Build Wise

Antonio Rodriguez at Enstoa

Lessons from an intense collaboration project: BIM and Digital Services

Recently I spent seven weeks in the United States working on what is possibly the most intense (and satisfying) project of my career. Previously, I believed that implementing new technologies without short term return was not on the priority list for companies in the AEC industry. In this case, however, the client pushed for new ways to modernize old systems and workflows, which will allow them to stay at the top of the industry as long as they keep thinking forward.

The challenge

Enstoa is a big player in the systems integration industry for capital projects. What you may not know, however, is that we also do a lot of work in advanced analytics, virtual construction, AI, VR and other implementations that are transforming the industry. In this project, Enstoa is working with a large healthcare provider, doing practically all of the above.

As a computational BIM specialist, I became involved with the construction side of the project. We were asked to introduce new workflows to the teams and combine different information sources, including 2D CAD drawings, survey drawings and reports and spreadsheets, into a single and reliable source of truth. Because their buildings are often undergoing improvements, having a single and reliable BIM model is a key future-proofing strategy.

This single source of truth will serve as a unique point of reference for the client and their contractors and, with up to date information on ongoing projects, will make work easier for facilities managers as well. All relevant data will be embedded into the building models, serving as a starting point for advanced analytics. This data, for example, could be used to calculate the maintenance and operations cost of the client’s built assets.

Building design at Enstoa

While this undertaking may not seem difficult at first, the time needed to virtualize even one of the buildings was substantial. A vast amount of information must be cross-checked. Drawings from different disciplines (and with different formats) needed to be combined into a single digital model. In cases where drawings were not up to date, site visits had to be arranged to update drawings before they could be added into the new building model.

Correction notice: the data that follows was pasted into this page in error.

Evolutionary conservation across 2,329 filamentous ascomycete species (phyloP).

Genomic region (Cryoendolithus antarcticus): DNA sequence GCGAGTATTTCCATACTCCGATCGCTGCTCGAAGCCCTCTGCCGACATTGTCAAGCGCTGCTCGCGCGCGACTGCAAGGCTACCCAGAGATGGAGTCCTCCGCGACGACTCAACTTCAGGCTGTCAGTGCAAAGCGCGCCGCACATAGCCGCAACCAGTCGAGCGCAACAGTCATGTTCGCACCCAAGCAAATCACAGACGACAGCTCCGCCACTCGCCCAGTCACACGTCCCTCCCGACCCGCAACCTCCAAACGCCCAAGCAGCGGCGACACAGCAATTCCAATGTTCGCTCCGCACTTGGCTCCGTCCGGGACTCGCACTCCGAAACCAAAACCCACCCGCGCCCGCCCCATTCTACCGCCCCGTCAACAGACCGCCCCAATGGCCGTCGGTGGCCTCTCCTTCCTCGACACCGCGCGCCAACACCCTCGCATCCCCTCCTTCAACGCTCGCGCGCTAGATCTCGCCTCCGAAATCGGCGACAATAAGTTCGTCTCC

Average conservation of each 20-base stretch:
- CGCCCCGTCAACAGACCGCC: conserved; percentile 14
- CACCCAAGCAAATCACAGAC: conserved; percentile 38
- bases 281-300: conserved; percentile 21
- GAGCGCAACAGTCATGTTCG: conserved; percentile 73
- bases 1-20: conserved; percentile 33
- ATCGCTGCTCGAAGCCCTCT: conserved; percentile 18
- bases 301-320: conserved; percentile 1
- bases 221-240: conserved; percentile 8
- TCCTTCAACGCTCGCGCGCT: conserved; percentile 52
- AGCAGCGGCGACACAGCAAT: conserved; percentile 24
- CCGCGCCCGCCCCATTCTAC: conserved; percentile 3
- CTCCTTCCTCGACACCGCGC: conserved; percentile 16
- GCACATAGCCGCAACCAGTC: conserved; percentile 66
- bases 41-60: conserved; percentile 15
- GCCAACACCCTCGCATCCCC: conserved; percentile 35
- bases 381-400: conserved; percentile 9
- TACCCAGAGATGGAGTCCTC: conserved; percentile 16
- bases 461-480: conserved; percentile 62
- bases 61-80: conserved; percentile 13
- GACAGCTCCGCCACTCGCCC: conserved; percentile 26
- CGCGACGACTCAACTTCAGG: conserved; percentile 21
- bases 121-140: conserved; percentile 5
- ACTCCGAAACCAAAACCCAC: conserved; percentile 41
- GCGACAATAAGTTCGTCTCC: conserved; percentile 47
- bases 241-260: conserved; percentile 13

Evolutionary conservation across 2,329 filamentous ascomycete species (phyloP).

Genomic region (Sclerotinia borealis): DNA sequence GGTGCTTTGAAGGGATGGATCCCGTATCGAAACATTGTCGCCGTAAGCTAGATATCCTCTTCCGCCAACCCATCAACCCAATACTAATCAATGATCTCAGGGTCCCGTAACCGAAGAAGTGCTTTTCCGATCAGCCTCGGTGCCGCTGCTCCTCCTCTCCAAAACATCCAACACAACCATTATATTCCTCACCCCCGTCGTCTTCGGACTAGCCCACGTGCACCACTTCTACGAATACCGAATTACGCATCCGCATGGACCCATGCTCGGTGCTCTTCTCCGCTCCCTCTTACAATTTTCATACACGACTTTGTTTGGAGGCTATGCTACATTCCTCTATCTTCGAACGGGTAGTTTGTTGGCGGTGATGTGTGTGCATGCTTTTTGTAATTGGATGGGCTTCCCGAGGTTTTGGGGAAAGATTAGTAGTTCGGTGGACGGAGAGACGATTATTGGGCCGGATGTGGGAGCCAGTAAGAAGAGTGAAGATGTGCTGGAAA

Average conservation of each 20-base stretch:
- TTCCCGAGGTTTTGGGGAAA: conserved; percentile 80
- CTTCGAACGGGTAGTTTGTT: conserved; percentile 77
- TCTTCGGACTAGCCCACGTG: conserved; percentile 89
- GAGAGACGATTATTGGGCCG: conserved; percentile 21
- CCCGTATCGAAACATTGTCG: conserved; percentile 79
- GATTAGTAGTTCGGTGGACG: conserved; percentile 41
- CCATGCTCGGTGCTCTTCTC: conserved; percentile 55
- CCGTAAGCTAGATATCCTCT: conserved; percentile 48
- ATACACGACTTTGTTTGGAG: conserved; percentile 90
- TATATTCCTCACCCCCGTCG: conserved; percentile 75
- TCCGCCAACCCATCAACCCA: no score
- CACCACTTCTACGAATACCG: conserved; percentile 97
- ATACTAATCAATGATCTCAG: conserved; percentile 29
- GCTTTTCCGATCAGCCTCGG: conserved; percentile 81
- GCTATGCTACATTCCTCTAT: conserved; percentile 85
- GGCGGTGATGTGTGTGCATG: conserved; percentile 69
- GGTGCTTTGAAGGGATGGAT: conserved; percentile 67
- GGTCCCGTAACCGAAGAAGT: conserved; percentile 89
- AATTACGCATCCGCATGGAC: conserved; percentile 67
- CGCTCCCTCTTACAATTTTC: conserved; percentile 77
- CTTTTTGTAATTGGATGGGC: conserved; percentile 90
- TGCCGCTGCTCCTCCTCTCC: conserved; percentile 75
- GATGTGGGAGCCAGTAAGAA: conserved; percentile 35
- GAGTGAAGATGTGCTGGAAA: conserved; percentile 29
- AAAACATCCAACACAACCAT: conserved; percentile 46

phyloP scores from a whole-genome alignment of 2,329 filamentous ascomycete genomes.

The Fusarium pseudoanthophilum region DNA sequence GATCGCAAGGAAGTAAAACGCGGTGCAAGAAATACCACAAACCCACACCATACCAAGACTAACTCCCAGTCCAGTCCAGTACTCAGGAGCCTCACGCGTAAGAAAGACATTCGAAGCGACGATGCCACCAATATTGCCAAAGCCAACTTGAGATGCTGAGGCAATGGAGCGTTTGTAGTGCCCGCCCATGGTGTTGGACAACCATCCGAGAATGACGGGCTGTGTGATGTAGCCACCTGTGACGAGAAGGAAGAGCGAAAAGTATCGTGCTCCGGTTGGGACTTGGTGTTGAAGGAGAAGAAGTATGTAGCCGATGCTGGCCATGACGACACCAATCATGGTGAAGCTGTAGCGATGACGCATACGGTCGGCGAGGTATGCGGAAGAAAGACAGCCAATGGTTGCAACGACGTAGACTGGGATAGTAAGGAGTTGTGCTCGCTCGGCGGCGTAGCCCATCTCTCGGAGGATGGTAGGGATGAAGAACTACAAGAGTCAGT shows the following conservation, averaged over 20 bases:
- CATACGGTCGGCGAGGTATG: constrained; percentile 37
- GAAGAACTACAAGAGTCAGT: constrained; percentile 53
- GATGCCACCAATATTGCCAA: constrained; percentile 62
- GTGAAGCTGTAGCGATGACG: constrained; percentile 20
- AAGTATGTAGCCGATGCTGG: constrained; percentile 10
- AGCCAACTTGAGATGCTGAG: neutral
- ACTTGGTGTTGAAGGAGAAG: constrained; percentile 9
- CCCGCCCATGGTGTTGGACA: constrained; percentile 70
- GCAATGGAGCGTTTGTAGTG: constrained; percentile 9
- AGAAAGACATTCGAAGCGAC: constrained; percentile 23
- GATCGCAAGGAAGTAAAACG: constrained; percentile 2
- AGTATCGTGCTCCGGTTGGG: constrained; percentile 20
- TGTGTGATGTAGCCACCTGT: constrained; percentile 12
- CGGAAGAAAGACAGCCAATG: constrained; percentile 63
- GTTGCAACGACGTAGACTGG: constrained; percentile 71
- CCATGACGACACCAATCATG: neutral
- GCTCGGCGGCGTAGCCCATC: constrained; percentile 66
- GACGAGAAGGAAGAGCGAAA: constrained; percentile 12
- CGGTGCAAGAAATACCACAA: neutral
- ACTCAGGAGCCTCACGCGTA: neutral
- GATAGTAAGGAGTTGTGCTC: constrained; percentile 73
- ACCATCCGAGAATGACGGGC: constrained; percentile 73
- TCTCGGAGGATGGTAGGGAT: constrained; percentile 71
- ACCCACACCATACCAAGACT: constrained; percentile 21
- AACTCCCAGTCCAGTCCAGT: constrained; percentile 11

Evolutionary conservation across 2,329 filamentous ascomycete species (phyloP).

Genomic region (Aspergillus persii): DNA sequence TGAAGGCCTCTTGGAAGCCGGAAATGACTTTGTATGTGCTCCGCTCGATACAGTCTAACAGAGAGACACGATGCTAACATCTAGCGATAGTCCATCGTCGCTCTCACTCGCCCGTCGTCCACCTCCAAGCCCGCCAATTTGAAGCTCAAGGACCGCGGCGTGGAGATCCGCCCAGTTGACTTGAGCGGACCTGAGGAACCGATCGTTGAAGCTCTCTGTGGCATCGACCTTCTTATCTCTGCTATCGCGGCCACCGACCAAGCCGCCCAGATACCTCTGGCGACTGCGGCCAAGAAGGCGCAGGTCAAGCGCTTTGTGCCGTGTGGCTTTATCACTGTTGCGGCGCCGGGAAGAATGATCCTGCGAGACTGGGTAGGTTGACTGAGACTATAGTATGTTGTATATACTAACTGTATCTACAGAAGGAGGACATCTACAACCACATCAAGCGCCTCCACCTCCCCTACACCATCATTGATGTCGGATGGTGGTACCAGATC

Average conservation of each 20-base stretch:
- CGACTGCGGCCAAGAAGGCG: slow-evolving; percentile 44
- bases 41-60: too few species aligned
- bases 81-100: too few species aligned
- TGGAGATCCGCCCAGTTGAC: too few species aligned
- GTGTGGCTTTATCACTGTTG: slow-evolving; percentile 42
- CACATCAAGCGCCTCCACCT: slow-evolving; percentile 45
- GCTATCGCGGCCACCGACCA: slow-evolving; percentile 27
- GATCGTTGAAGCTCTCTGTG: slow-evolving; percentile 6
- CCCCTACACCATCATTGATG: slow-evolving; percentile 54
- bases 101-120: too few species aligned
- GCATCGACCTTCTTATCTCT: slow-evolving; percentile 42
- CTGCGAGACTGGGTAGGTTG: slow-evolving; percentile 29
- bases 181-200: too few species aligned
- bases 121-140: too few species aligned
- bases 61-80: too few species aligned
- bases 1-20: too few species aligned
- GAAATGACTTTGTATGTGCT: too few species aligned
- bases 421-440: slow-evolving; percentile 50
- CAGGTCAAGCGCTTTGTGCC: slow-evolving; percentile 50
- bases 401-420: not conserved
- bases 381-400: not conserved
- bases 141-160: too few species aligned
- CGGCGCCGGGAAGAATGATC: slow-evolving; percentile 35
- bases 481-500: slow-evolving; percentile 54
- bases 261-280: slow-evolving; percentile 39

By combining the construction, management and engineering experience from the US team with my computational and automation skills, we were able to achieve our objective in a few months time. That is one major advantage of Enstoa’s squad structure: teams are made up of small groups of deeply specialized individuals. In my case, I work in a design squad and specialize in building information modeling. The squad I was collaborating with specializes in digital solutions for capital projects.

Before my arrival into the project, the digital solutions squad had done an amazing job gathering and organizing all the client data. They digitized old paper drawings, updated the state of ongoing projects and carried out trips to site as needed. All the data was organized in a way that could be easily accessible for us and the client. They set up the models in the correct real-world coordinates. What remained was essentially to cross-check the data we had and start modeling the buildings with the right information.

There were thousands of square meters to undertake, and that is where I was able to help the team.

Every time we found a manual task that was being repeated several times, I would create a script in Dynamo that saved hundreds of work hours. An example of that was the placement of equipment inside the building - by retrieving the location of every piece of gear from the 2D drawings, I was able to automate their placement with the correct orientation in a few minutes.

Also, due to the fact that the engineering plans from consultants were old and not clearly legible, the placement of MEP conduits in the model became a tedious task. With the help the team’s engineering knowledge and my skills in automation, we were able to read CAD drawings from all the building levels at the same time, matching vertical elements that appear in multiple floors and placing conduits across the model in a few clicks.

The (not so) secret ingredient: collaboration

Due to the tight deadline of this project, collaboration became a hugely defining element. The quality and volume of collaboration that took place meant that things just got done.

Now more than ever, I am a firm believer that collaboration is one of the most essential skills of the industry. When teams are able to combine their skills and communicate effectively, regardless of their area of expertise, that’s when the best work happens -- and everyone benefits.